Though the natural advantage of newsgathering and production remains with traditional news organizations, blogs have the advantage of speed and an abundance of tips courtesy of open-source information sharing. Where some blogs provide valuable eyewitness accounts in events like the September 11th attacks and the tsunami in Sri Lanka, others scoop the mainstream media, think “Rathergate.” Following Dan Rather’s CBS broadcast accusing former President George Bush of shirking his National Guard duties, three amateur journalists at the blog were primarily responsible for discrediting the documents used to support the allegations. Though this willingness to venture where traditional media hesitate to journey constitutes a large part of blogs’ allure, rampant anonymity and lack of accountability on the web are indicative of irresponsibility when it comes to accurately reporting information and hinder the growing movement to establish blogging as a form of journalism.

So, are bloggers journalists? The best answer seems to be yes, they can be, sometimes. In his media blog, “PressThink” Jay Rosen, NYU Journalism professor, refers to the press as the public service franchise in journalism and notes that with its shift in social location, the argument of whether bloggers are journalists has lost its footing. “Much of it is still based in The Media (a business) and will be for some time, but some is in nonprofits, and some of the franchise (“the press”) is now in public hands because of the Web, the weblog and other forms of citizen media.” Jim Brady, executive editor of, echoes this sentiment in Mark Glaser’s Mediashift piece, “I think the argument about bloggers vs. journalists has been over for years. We’ve all co-existed just fine for a while now, and the truth is, the distinction is less relevant every day. There are thousands of journalists who now blog, and there are lots of bloggers who are trained journalists.” Though these affirmations are accurate, the fact remains that defining who qualifies as a journalist has serious implications in media law, most importantly who shall be protected in shield laws.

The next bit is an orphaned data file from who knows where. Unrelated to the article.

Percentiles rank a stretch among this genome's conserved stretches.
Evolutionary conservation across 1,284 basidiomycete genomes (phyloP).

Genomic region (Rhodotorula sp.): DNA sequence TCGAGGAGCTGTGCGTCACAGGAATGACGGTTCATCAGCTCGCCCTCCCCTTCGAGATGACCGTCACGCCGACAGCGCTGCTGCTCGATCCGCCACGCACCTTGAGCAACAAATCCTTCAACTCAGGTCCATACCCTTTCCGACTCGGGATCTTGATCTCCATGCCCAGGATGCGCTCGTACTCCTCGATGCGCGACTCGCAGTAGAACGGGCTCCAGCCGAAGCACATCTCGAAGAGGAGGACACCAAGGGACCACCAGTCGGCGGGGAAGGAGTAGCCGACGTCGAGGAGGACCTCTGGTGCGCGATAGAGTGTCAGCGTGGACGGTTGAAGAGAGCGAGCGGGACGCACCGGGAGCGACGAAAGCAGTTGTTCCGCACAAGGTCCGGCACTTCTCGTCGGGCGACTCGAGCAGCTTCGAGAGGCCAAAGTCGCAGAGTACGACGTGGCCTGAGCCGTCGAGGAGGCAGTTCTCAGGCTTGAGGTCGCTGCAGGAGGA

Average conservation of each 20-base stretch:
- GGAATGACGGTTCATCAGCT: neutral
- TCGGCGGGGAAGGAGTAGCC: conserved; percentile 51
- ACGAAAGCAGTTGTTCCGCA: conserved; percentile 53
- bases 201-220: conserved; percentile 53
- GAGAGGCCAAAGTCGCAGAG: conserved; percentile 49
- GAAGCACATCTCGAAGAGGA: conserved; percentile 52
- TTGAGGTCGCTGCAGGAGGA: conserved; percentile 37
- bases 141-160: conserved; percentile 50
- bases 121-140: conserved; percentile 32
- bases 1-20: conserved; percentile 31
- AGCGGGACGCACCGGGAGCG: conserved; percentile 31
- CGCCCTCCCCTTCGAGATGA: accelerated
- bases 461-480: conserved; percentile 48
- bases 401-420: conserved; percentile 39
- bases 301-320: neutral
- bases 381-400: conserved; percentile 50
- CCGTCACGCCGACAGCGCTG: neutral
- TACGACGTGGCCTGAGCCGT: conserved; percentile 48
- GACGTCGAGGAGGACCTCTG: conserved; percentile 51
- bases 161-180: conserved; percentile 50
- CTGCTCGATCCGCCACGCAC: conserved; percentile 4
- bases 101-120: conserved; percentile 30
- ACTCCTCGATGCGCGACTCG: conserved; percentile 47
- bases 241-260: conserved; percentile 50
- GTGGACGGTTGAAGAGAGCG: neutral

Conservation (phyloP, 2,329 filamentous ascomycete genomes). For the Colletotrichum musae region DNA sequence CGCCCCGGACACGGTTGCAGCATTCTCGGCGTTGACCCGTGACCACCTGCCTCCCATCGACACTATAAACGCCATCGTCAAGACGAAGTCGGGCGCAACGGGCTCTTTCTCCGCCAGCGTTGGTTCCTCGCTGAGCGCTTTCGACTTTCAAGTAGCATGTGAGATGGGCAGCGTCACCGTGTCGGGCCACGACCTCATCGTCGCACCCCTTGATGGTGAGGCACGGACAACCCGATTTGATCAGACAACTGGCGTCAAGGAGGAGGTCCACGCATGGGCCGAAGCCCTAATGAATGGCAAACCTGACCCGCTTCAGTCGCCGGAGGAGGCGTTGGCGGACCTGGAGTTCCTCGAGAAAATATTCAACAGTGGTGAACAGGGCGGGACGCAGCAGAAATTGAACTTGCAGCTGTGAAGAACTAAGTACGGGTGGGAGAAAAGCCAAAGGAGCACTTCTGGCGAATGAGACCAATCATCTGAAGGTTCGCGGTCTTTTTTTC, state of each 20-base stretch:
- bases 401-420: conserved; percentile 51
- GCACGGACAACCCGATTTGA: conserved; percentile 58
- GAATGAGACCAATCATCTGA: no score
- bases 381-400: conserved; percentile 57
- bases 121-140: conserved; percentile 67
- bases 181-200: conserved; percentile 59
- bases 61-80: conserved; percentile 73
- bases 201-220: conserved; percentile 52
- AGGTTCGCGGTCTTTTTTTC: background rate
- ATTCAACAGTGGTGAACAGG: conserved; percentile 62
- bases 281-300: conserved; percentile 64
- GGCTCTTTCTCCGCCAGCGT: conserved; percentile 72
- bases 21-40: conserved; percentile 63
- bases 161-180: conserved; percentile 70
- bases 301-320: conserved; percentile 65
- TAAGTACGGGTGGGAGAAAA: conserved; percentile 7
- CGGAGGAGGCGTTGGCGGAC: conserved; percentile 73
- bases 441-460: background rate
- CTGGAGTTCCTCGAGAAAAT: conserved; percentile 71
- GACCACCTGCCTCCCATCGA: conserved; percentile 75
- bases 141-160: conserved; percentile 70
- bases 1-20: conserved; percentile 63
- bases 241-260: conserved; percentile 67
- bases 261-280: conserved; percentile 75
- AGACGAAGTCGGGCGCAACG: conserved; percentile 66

Branzburg v. Hayes 1972

Supreme Court acknowledged difficulty of determining who constitutes a journalist in the context of a debate over reportorial privilege, ultimately concluding that the First Amendment was an invalid defense for journalists summoned to testify before a grand jury. Writing for the majority, Justice Byron White noted that the administration of a constitutional reportorial privilege would present, “practical and conceptual difficulties of a high order,” namely the “questionable procedure” of defining those categories of newsmen who qualified for the privilege despite traditional doctrine that, “liberty of the press is the right of the lonely pamphleteer who uses carbon paper or a mimeograph just as much as of the large metropolitan publisher who utilizes the latest photocomposition methods.”

Shield Laws

Laws that specifically protect media, such as Alabama’s reference to newspapers, radio and television stations, do not cover blog material. On the other hand, laws with expansive terms, such as Nebraska’s reference to “any medium of communication,” do in fact extend to bloggers and other web journalists. However, the majority of state laws fall between these two extremes and determining whether the phrasing is sufficiently ambiguous and expansive to protect web journalists is something bloggers must deal with on a daily basis. Journalists of all stripes depend on the confidentiality of sources and unpublished information to acquire news content and communicate it to the public. Therefore, bloggers that perform the same function as journalists yet are left unprotected poses a threat to the free flow of information in the blogosphere.